Before we answer how renewable energy works, let us first understand what is renewable energy.
These types of energies come from natural resources that can be replenished. This means that it is not generated from something limited such as coal or oil.
It is commonly known as green energy or alternative energy resources. They will not run out of energy because there are abundant supplies in nature.
Some examples of green energy or renewable energies are water power, wind energy, biomass and solar energy.
How Renewable Energy Works
The concept is pretty straightforward. It will require a large amount of water such as rivers or lakes that have kinetic energy that will drive the turbine thereby converting it into mechanical energy. The turbine is connected to an electric generator to produce electricity.
A basic Hydropower consists of four (4) major parts: Dam, Turbine, Generator and Power Transmission Lines
The dam is built such that it will raise the water levels to significant heights. This is the key to increasing the kinetic and potential energies. It also serves as a gate control to the amount of water flow. The turbine spins as the falling water flows into it. This turning motion is connected to an electric generator which produces electric currents. The stored electric energies are delivered to cities or towns thru the power transmission lines.
Wind energy is a result of converting wind power to electricity thru the help of large turbines that are spun.
As the wind turns the turbine’s large blades, it turns the shaft that is connected to an electric rotor. This action and reaction thereby generates substantial amount of electricity. It is considered renewable because it can be repeated as long as there are strong winds within the area.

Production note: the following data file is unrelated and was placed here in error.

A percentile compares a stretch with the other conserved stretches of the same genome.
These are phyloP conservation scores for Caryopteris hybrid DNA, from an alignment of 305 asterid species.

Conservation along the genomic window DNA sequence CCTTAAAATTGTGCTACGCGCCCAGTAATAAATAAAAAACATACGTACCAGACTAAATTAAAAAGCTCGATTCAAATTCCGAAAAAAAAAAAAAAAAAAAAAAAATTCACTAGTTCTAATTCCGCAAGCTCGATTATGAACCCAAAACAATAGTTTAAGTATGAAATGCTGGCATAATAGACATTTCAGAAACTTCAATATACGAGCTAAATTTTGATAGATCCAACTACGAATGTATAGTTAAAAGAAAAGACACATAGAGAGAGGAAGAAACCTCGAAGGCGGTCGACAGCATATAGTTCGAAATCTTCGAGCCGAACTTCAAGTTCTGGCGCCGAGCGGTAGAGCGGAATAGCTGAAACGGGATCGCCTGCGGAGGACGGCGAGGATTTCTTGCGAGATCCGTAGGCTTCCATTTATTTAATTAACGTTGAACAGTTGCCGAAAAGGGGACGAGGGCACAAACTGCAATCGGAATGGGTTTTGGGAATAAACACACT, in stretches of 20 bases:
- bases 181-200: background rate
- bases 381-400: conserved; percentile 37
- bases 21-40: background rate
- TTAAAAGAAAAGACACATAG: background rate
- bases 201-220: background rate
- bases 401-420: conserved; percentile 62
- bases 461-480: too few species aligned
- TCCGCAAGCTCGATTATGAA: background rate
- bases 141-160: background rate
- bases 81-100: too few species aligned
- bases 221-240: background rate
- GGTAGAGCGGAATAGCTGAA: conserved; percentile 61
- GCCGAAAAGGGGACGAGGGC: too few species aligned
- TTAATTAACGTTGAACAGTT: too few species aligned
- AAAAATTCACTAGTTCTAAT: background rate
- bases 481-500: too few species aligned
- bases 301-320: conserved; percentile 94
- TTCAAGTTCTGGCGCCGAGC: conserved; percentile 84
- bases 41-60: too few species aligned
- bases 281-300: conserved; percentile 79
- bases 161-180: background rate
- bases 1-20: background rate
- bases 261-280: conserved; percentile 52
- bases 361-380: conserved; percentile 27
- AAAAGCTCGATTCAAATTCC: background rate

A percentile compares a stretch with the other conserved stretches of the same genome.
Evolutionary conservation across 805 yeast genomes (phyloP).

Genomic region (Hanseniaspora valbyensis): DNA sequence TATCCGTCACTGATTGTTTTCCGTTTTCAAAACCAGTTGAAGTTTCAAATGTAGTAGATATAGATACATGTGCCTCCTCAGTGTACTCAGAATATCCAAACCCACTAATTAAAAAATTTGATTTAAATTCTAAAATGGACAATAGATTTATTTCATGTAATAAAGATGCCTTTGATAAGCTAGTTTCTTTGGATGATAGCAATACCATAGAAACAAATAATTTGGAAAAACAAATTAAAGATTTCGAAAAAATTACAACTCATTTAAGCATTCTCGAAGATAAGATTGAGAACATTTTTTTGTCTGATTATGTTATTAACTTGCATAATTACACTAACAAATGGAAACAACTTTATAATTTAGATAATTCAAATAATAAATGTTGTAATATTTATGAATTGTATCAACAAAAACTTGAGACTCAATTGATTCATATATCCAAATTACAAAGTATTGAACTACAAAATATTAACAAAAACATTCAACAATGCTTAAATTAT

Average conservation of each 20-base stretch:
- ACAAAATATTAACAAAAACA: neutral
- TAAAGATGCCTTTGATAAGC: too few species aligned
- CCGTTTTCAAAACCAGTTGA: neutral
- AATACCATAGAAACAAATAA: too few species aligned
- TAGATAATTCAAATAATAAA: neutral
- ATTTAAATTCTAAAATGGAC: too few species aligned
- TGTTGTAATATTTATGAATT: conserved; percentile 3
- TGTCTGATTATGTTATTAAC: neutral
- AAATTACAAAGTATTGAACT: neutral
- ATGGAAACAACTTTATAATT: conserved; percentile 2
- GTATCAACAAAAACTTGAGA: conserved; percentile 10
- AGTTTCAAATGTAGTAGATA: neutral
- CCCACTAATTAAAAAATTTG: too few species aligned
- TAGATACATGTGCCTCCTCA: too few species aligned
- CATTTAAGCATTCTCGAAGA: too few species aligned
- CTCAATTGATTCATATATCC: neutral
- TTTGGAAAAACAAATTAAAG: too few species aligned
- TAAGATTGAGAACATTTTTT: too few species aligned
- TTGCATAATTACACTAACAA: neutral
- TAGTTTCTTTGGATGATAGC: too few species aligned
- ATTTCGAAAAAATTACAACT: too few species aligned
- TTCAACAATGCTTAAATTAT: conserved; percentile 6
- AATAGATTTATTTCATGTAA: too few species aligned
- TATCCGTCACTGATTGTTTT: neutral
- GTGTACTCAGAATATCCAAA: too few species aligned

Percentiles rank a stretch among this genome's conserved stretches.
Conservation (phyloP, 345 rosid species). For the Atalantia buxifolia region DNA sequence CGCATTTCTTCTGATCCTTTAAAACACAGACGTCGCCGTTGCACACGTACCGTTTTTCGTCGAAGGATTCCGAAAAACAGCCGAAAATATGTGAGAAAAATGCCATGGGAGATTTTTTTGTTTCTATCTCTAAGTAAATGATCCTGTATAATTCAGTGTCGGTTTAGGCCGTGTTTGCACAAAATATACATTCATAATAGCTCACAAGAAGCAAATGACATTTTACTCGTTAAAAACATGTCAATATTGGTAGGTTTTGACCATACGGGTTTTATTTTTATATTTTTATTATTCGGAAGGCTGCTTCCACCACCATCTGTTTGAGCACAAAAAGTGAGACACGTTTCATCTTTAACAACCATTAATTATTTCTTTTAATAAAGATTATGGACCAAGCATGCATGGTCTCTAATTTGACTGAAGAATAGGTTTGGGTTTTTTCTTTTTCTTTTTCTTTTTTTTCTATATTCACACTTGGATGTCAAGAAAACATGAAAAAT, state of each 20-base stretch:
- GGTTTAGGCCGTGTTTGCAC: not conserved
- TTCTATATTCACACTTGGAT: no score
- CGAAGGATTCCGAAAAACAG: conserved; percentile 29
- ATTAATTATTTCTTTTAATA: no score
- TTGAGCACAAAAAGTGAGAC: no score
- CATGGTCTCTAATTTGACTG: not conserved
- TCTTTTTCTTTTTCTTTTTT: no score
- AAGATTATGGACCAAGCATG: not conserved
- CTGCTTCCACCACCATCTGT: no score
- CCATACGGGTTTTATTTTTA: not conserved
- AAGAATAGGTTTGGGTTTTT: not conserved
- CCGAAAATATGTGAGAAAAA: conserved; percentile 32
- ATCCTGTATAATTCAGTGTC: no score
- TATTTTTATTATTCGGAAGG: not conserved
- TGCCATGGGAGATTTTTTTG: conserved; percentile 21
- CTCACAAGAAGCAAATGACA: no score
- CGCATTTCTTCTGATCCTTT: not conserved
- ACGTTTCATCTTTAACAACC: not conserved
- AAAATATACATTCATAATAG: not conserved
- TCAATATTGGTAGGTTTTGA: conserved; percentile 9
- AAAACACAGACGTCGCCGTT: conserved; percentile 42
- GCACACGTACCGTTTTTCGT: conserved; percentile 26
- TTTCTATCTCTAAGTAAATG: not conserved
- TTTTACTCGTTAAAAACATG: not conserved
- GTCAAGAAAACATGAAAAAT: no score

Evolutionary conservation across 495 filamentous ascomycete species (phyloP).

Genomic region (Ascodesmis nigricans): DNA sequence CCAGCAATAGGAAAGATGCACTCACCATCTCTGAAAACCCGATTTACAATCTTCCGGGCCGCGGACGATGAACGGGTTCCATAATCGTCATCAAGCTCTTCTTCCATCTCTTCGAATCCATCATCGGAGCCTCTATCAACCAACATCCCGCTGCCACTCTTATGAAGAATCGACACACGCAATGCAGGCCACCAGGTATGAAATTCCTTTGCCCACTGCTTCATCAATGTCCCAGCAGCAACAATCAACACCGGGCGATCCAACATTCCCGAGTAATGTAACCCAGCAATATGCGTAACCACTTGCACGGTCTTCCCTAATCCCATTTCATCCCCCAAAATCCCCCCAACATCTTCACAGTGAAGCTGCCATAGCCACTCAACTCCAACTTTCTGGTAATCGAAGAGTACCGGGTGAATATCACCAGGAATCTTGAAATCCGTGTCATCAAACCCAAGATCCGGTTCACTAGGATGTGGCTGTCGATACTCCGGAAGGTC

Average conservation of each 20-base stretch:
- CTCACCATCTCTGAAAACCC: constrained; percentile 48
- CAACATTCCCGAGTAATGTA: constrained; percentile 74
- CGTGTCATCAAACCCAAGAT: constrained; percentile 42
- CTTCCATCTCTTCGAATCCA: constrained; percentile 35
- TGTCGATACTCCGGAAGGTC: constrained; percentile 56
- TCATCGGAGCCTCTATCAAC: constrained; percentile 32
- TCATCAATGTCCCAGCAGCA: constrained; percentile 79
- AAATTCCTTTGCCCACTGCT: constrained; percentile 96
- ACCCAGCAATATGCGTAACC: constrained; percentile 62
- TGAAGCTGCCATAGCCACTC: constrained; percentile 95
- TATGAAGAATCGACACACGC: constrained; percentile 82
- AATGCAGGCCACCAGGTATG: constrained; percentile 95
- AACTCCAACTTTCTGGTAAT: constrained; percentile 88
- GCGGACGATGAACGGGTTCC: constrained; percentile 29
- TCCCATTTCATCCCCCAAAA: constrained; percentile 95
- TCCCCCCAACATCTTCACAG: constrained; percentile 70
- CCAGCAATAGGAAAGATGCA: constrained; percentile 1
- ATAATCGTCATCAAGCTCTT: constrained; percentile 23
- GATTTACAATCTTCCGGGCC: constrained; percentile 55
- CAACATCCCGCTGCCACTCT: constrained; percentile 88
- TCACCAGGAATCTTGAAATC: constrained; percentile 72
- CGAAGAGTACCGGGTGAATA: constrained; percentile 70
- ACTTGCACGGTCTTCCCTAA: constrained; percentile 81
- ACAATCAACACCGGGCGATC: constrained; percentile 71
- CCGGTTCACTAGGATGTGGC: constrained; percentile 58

This type of green energy is still in the gray area that is subject for debate whether it belongs to renewable energy or not.
It works with the use of two major sources: Forest Products and Waste By-Products or Residues.
These two resources are used as alternative fuels to heat large hot water boilers or steam boilers. The steam energy will power the turbines that attached to an electric generator. Some may say that forest products such as wood chips, sawdust, bark or small diameter woods can be limited but generally it can be debatable.
On the other hand, the waste by-products or residues such manure, sludge, sewage and other degradable waste can be readily converted into electric energy in the form of Biogas.
Thanks to French scientist Edmond Becquerel for discovering in 1839 that certain types of materials can actually generate electricity when sunlight struck it.
This material is called Photo-Voltaic (PV) cell. It is a semiconductor material that converts Solar Energy to Electric Energy.
Today, there are three (3) known types of Solar Cells:
- Single Crystal Cells – most efficient type of solar cells that converts 23% to 30% of sunlight to electric current, but relatively costly because it requires more raw materials to build.
- Poly-Crystalline Cells – lower production cost as well as the performance to produce electricity is only up to 20%. Today it is the widely used PV in the mass market.
- Thin Film Cells – it is the cheapest photo-voltaic cells because it uses only spraying or depositing of materials unto the glass surfaces. It is considered to be the lowest performing PV thus only 10% of the market adapts it.
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